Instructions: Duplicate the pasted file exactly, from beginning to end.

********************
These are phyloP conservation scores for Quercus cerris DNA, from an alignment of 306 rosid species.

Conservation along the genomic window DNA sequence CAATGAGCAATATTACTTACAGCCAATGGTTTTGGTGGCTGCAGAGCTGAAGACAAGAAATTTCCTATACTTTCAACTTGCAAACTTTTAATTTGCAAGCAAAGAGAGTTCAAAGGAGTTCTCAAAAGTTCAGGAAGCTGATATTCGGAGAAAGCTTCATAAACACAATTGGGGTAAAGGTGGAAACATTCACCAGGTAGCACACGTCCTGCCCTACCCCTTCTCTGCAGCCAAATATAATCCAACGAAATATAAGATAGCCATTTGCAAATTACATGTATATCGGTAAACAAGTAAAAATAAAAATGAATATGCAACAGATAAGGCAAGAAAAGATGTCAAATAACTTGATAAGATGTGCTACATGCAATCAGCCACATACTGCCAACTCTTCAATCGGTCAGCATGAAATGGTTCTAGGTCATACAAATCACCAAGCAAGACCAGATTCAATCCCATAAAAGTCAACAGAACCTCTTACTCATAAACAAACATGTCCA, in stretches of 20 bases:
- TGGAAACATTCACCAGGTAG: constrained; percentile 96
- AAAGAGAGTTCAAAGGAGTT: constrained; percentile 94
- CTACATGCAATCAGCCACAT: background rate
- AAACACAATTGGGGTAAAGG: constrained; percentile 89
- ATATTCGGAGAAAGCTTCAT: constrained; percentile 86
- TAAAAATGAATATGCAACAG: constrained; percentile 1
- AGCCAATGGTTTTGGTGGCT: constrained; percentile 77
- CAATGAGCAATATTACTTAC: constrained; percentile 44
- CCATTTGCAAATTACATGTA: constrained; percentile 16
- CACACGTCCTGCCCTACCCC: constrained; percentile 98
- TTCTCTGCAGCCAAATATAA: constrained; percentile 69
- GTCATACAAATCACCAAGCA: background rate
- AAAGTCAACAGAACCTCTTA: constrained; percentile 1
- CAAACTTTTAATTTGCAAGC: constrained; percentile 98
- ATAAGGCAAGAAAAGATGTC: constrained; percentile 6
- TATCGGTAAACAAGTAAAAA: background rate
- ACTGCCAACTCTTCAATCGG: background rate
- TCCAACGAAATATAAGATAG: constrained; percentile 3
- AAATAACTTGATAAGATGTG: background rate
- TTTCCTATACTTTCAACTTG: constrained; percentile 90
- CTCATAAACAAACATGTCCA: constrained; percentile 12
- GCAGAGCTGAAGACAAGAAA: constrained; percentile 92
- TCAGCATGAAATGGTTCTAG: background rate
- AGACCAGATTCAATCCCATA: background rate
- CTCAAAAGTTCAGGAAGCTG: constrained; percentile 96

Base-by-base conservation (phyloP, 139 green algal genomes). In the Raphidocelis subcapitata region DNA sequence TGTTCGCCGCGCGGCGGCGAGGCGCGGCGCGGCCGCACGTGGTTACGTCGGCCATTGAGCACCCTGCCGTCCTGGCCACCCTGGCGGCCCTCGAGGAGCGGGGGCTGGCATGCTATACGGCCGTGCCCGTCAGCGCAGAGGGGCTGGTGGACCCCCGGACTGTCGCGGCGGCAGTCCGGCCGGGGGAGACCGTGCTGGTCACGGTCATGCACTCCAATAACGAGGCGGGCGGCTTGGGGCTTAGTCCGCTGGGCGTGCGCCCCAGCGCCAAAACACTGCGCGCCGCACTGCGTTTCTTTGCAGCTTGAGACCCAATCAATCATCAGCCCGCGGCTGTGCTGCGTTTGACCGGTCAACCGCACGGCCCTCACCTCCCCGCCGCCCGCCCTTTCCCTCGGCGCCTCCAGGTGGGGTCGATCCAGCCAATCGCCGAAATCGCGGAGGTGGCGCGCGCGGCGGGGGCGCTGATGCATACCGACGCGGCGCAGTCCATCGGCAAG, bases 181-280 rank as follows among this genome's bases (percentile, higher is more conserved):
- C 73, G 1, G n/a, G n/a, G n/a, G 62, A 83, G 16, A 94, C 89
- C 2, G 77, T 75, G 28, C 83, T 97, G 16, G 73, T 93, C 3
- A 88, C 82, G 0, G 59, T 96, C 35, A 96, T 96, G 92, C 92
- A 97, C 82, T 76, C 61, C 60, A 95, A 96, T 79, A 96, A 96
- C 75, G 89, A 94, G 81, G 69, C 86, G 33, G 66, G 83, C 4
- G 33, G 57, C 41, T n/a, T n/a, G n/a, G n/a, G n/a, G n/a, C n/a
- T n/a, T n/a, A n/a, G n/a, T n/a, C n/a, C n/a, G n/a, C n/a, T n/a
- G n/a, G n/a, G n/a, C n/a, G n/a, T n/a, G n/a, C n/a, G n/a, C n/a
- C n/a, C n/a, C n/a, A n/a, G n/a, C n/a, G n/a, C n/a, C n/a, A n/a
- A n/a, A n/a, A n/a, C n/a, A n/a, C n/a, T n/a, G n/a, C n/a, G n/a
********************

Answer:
These are phyloP conservation scores for Quercus cerris DNA, from an alignment of 306 rosid species.

Conservation along the genomic window DNA sequence CAATGAGCAATATTACTTACAGCCAATGGTTTTGGTGGCTGCAGAGCTGAAGACAAGAAATTTCCTATACTTTCAACTTGCAAACTTTTAATTTGCAAGCAAAGAGAGTTCAAAGGAGTTCTCAAAAGTTCAGGAAGCTGATATTCGGAGAAAGCTTCATAAACACAATTGGGGTAAAGGTGGAAACATTCACCAGGTAGCACACGTCCTGCCCTACCCCTTCTCTGCAGCCAAATATAATCCAACGAAATATAAGATAGCCATTTGCAAATTACATGTATATCGGTAAACAAGTAAAAATAAAAATGAATATGCAACAGATAAGGCAAGAAAAGATGTCAAATAACTTGATAAGATGTGCTACATGCAATCAGCCACATACTGCCAACTCTTCAATCGGTCAGCATGAAATGGTTCTAGGTCATACAAATCACCAAGCAAGACCAGATTCAATCCCATAAAAGTCAACAGAACCTCTTACTCATAAACAAACATGTCCA, in stretches of 20 bases:
- TGGAAACATTCACCAGGTAG: constrained; percentile 96
- AAAGAGAGTTCAAAGGAGTT: constrained; percentile 94
- CTACATGCAATCAGCCACAT: background rate
- AAACACAATTGGGGTAAAGG: constrained; percentile 89
- ATATTCGGAGAAAGCTTCAT: constrained; percentile 86
- TAAAAATGAATATGCAACAG: constrained; percentile 1
- AGCCAATGGTTTTGGTGGCT: constrained; percentile 77
- CAATGAGCAATATTACTTAC: constrained; percentile 44
- CCATTTGCAAATTACATGTA: constrained; percentile 16
- CACACGTCCTGCCCTACCCC: constrained; percentile 98
- TTCTCTGCAGCCAAATATAA: constrained; percentile 69
- GTCATACAAATCACCAAGCA: background rate
- AAAGTCAACAGAACCTCTTA: constrained; percentile 1
- CAAACTTTTAATTTGCAAGC: constrained; percentile 98
- ATAAGGCAAGAAAAGATGTC: constrained; percentile 6
- TATCGGTAAACAAGTAAAAA: background rate
- ACTGCCAACTCTTCAATCGG: background rate
- TCCAACGAAATATAAGATAG: constrained; percentile 3
- AAATAACTTGATAAGATGTG: background rate
- TTTCCTATACTTTCAACTTG: constrained; percentile 90
- CTCATAAACAAACATGTCCA: constrained; percentile 12
- GCAGAGCTGAAGACAAGAAA: constrained; percentile 92
- TCAGCATGAAATGGTTCTAG: background rate
- AGACCAGATTCAATCCCATA: background rate
- CTCAAAAGTTCAGGAAGCTG: constrained; percentile 96

Base-by-base conservation (phyloP, 139 green algal genomes). In the Raphidocelis subcapitata region DNA sequence TGTTCGCCGCGCGGCGGCGAGGCGCGGCGCGGCCGCACGTGGTTACGTCGGCCATTGAGCACCCTGCCGTCCTGGCCACCCTGGCGGCCCTCGAGGAGCGGGGGCTGGCATGCTATACGGCCGTGCCCGTCAGCGCAGAGGGGCTGGTGGACCCCCGGACTGTCGCGGCGGCAGTCCGGCCGGGGGAGACCGTGCTGGTCACGGTCATGCACTCCAATAACGAGGCGGGCGGCTTGGGGCTTAGTCCGCTGGGCGTGCGCCCCAGCGCCAAAACACTGCGCGCCGCACTGCGTTTCTTTGCAGCTTGAGACCCAATCAATCATCAGCCCGCGGCTGTGCTGCGTTTGACCGGTCAACCGCACGGCCCTCACCTCCCCGCCGCCCGCCCTTTCCCTCGGCGCCTCCAGGTGGGGTCGATCCAGCCAATCGCCGAAATCGCGGAGGTGGCGCGCGCGGCGGGGGCGCTGATGCATACCGACGCGGCGCAGTCCATCGGCAAG, bases 181-280 rank as follows among this genome's bases (percentile, higher is more conserved):
- C 73, G 1, G n/a, G n/a, G n/a, G 62, A 83, G 16, A 94, C 89
- C 2, G 77, T 75, G 28, C 83, T 97, G 16, G 73, T 93, C 3
- A 88, C 82, G 0, G 59, T 96, C 35, A 96, T 96, G 92, C 92
- A 97, C 82, T 76, C 61, C 60, A 95, A 96, T 79, A 96, A 96
- C 75, G 89, A 94, G 81, G 69, C 86, G 33, G 66, G 83, C 4
- G 33, G 57, C 41, T n/a, T n/a, G n/a, G n/a, G n/a, G n/a, C n/a
- T n/a, T n/a, A n/a, G n/a, T n/a, C n/a, C n/a, G n/a, C n/a, T n/a
- G n/a, G n/a, G n/a, C n/a, G n/a, T n/a, G n/a, C n/a, G n/a, C n/a
- C n/a, C n/a, C n/a, A n/a, G n/a, C n/a, G n/a, C n/a, C n/a, A n/a
- A n/a, A n/a, A n/a, C n/a, A n/a, C n/a, T n/a, G n/a, C n/a, G n/a